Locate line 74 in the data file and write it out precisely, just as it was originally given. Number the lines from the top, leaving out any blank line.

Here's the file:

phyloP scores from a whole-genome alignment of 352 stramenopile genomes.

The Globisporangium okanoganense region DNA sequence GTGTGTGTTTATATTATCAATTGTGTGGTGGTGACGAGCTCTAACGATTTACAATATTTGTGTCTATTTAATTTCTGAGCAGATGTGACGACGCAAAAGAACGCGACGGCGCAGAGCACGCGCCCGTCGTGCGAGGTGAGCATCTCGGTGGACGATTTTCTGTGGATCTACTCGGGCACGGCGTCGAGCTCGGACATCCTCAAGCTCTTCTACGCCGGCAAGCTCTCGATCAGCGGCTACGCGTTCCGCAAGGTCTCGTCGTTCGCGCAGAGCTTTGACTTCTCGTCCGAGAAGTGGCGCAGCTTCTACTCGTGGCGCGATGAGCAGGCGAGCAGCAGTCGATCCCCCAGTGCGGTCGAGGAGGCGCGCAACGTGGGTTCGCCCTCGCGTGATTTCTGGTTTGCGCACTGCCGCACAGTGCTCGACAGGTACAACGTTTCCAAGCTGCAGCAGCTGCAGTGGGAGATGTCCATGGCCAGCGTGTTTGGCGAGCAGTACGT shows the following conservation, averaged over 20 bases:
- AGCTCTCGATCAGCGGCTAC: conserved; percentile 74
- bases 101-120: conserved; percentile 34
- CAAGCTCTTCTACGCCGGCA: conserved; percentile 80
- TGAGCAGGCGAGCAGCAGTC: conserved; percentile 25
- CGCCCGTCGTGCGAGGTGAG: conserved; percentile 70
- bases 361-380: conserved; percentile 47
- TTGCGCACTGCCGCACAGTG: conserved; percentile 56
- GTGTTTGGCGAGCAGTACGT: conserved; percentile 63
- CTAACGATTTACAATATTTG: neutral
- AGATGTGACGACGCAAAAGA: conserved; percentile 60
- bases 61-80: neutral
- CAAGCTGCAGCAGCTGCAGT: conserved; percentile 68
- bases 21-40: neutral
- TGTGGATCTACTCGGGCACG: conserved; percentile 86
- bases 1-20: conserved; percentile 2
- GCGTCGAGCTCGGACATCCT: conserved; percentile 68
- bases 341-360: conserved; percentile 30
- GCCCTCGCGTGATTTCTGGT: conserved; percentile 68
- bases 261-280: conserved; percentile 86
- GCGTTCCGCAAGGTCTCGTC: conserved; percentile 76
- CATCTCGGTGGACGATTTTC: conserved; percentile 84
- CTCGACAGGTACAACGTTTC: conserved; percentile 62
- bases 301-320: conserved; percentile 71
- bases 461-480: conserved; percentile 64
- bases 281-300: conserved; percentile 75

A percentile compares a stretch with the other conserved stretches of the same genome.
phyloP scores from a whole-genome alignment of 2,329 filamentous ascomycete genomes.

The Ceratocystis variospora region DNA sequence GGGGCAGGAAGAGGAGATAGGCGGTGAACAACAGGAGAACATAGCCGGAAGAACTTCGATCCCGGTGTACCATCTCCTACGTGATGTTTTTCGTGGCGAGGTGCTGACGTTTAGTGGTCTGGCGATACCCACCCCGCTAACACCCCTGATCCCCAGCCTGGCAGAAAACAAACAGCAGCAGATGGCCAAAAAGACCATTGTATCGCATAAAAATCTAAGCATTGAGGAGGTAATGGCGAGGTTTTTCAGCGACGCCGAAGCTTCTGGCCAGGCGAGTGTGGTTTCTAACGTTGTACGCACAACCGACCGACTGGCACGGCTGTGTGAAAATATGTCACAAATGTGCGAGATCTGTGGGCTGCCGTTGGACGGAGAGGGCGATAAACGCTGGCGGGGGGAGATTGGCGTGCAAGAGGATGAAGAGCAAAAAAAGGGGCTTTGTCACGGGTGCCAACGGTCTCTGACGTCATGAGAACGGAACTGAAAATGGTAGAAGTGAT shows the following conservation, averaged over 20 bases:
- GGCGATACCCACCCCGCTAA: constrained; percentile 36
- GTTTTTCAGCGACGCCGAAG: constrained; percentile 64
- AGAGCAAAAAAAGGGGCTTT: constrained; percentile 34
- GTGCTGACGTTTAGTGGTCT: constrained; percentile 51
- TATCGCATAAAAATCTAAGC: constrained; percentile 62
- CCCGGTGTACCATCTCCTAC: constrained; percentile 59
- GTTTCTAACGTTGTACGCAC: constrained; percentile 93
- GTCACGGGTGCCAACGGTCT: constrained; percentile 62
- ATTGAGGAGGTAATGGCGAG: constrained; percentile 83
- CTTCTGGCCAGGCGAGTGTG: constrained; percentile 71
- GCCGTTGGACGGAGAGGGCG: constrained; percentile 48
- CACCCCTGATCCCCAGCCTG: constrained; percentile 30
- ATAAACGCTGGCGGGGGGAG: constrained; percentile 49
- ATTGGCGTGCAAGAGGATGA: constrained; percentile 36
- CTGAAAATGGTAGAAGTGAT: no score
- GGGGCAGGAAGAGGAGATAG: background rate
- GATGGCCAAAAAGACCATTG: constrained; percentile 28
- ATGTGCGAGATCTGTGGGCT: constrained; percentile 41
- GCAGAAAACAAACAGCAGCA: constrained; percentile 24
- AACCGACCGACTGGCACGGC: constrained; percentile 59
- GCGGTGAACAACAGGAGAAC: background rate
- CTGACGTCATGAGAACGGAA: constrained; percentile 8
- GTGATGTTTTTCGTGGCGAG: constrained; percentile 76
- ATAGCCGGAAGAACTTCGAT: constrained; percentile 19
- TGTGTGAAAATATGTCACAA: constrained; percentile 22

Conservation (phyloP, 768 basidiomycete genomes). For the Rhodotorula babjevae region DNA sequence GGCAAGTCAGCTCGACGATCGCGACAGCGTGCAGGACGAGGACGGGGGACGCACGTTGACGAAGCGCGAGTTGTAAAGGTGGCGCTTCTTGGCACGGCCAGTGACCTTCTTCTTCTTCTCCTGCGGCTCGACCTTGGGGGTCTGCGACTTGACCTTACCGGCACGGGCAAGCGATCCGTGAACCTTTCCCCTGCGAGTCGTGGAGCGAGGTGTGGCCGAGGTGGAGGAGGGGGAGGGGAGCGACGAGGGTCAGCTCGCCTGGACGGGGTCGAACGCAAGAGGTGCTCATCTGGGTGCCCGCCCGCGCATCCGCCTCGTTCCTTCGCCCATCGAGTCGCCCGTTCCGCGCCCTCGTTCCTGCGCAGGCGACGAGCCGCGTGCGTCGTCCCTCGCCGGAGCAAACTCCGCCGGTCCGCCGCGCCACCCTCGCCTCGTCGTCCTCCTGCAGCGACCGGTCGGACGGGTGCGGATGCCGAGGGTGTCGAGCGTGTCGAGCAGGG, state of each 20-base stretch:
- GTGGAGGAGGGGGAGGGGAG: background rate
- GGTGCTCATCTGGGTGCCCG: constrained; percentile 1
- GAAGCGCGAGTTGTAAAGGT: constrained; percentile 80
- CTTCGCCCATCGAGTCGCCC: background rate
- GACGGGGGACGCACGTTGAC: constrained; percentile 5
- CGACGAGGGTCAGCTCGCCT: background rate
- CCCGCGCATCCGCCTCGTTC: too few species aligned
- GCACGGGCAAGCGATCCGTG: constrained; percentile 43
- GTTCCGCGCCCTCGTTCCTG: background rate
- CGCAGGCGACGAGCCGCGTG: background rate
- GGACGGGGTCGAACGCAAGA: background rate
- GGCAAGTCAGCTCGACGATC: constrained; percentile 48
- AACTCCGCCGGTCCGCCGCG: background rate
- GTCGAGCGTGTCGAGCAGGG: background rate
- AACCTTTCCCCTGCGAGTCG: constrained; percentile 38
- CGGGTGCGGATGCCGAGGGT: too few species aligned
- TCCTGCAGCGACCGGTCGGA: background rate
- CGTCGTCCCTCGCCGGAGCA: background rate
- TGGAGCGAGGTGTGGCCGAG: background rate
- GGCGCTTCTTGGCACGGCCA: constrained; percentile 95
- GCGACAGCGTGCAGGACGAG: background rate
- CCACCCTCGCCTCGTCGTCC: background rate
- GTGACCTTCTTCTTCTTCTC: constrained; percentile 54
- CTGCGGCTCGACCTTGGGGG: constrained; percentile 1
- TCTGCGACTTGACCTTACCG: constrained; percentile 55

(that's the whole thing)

- CGTCGTCCCTCGCCGGAGCA: background rate